A few of my questions: How specifically would you greet His Excellency as a family in a public restaurant? How would you address His Excellency at table? What would you bring (a gift from the children?) What topics of conversation are appropriate? (i.e. would it be appropriate to express my prayerful desire for His Excellency to allow for exceptions to his predecessors' intact rule prohibiting the sacrament of confirmation prior to the 15th birthday?)

For context, I am a married layman with 4 children--three of them school-aged and trained in etiquette; One toddler. We belong to an FSSP parish and our hope is to treat our bishop with utmost courtesy and respect, reflecting well upon our parish family.

This will be our first time dining with a bishop.

Thank you for your help. Ave Maria!

     Peace & joy,


TIA responds:

Dear E.A.,

Thank you for your kind words of support. We compliment you for desiring to act appropriately in social situations.

We will address the different fields of protocol involved in this situation:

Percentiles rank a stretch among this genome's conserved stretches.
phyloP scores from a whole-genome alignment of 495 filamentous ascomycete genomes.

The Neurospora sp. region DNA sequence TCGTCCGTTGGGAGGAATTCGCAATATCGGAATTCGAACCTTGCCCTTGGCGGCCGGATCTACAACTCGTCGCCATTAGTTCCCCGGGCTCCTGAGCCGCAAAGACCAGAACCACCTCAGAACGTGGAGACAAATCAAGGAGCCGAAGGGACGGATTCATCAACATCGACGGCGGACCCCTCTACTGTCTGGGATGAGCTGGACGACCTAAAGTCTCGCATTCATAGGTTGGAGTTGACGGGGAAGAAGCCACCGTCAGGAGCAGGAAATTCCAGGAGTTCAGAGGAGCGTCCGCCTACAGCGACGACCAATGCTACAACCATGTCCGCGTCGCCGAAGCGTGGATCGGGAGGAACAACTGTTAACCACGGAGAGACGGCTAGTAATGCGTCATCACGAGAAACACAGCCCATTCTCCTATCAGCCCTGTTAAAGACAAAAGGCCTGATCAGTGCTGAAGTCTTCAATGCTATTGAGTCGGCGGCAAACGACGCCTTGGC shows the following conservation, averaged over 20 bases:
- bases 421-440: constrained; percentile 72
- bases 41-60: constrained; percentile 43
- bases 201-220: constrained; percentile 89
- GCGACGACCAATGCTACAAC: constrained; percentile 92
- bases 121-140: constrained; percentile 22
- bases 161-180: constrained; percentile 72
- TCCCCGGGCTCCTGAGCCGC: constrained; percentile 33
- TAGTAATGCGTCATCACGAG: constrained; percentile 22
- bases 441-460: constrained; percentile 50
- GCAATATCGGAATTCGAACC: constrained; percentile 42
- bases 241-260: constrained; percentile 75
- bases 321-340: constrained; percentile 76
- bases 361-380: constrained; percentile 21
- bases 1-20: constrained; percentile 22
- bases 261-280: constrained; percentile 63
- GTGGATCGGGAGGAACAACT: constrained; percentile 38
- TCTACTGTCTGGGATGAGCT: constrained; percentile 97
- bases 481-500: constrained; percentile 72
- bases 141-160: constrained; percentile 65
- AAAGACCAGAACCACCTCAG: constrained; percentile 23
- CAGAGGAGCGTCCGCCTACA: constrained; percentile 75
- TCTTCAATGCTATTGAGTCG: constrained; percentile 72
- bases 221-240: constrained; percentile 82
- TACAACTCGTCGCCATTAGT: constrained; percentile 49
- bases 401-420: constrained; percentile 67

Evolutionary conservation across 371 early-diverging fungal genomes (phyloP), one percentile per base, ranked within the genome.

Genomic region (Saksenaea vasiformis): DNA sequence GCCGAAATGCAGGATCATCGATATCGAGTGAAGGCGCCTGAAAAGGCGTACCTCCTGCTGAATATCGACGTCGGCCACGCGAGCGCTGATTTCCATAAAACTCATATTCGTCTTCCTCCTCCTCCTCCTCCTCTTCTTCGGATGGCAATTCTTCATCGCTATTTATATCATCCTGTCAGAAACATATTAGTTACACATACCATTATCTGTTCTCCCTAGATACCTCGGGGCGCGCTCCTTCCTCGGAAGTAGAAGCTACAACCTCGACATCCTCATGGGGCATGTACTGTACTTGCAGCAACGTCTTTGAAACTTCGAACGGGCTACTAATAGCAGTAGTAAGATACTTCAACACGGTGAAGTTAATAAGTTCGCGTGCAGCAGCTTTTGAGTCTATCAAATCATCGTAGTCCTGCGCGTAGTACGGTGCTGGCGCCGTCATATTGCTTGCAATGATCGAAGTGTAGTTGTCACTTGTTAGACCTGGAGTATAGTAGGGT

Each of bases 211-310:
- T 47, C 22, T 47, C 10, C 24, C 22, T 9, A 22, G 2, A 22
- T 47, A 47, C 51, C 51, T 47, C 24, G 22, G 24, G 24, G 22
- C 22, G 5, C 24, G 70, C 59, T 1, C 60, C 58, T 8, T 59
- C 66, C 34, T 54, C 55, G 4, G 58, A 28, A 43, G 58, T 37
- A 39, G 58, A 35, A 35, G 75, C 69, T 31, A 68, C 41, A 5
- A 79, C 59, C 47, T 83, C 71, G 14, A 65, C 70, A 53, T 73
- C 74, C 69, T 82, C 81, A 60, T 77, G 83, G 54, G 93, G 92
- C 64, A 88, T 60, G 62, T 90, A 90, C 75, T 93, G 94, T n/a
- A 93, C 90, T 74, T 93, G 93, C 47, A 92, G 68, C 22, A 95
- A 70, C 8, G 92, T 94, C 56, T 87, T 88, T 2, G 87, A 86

Regarding dressing: To show proper respect for the Bishop, you and your family should dress formally, as you would for attending Mass. So, men should wear suits and ties and women should be tastefully attired in modest dresses or skirts.

Regarding greeting: In answer to how to greet the Bishop, you and your wife should kiss his ring, which will serve as a public testimony to the Catholic faith. The way this is done – as well as a few other particulars for interacting with the Bishop – is described in American Catholic Etiquette:

"A Catholic formally greets a bishop by kissing the ring which is one of his marks of office. When one is greeting a bishop within the diocese of which he is the head, one kneels to kiss his ring. …

“It is never wrong, either from a religious or social point of view, to greet a bishop by kissing his ring. It is done at weddings, funerals, ordinations, any entertaining at which the bishop is the host, or meetings of Catholic organizations. . . No layman, religious, or cleric below the rank of bishop sits in the presence of a bishop until he requests one to do so. If seated, one rises when a bishop approaches to address one and remains standing until he invites one to be seated. At a social gathering, the hostess or chairman says to the bishop, before any other present, "Please be seated, Your Excellency" and indicates a seat on her (his) right. If the bishop arrives after the other guests, all rise when he enters and remain standing until he is seated."